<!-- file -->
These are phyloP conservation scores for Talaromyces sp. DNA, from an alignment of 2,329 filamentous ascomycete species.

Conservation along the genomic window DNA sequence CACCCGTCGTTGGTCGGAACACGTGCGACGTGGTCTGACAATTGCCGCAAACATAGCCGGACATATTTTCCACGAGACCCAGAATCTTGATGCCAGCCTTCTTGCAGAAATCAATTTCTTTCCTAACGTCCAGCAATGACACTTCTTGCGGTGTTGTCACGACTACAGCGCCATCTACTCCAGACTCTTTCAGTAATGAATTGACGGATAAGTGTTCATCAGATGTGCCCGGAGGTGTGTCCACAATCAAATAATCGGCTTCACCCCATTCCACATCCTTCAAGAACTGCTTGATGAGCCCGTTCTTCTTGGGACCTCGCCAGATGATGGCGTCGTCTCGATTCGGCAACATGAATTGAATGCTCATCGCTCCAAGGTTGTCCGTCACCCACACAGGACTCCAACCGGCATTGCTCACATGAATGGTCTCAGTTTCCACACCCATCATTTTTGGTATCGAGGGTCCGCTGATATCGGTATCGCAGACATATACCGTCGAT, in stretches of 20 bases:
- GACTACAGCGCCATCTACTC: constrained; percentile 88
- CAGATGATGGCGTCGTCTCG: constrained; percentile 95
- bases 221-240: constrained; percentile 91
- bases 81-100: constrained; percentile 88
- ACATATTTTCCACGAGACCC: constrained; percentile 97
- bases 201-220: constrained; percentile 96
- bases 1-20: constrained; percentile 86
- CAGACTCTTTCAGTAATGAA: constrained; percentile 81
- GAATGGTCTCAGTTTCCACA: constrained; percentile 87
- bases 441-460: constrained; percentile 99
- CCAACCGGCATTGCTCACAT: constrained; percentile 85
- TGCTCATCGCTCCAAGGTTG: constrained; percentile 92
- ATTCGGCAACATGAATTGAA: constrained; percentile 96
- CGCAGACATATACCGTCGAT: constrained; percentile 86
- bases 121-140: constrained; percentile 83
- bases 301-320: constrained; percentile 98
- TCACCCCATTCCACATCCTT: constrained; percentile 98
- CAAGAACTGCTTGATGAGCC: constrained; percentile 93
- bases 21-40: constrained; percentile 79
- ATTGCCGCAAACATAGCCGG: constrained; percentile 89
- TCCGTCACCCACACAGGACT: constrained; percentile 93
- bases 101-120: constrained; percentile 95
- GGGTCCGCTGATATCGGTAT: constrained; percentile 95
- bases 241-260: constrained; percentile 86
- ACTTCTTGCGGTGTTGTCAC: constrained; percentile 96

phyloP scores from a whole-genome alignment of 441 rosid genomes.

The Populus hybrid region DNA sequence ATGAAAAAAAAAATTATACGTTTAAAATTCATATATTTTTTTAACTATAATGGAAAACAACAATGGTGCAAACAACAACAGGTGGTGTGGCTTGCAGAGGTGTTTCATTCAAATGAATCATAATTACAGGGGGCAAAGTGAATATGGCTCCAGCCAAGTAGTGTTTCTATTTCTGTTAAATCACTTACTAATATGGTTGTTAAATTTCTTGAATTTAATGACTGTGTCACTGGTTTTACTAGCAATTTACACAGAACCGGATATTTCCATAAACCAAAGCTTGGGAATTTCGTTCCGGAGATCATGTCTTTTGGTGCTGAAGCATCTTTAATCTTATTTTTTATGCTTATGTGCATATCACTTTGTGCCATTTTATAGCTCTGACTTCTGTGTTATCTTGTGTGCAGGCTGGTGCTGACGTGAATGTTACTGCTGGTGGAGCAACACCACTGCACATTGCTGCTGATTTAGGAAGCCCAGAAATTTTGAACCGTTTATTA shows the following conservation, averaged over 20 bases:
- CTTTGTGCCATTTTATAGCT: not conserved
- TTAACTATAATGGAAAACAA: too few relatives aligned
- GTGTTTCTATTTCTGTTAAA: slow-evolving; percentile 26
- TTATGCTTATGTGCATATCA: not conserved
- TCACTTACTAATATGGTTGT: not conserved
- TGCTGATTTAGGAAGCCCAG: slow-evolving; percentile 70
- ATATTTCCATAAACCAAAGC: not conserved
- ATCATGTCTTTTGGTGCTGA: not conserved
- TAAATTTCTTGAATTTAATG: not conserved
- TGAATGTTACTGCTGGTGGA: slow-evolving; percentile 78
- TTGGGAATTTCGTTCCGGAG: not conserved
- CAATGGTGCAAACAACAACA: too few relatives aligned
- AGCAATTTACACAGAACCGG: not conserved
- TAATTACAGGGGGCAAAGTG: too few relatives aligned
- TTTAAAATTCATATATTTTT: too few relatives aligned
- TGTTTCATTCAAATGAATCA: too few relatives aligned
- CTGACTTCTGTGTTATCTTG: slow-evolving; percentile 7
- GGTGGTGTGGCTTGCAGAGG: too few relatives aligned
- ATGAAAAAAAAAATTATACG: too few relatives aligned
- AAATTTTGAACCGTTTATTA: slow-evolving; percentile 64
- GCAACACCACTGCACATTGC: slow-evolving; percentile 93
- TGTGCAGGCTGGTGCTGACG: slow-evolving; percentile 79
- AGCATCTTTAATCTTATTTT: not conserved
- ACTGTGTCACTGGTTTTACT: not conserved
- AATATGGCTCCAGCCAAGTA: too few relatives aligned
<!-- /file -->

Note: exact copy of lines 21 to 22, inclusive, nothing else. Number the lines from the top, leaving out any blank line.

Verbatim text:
- bases 21-40: constrained; percentile 79
- ATTGCCGCAAACATAGCCGG: constrained; percentile 89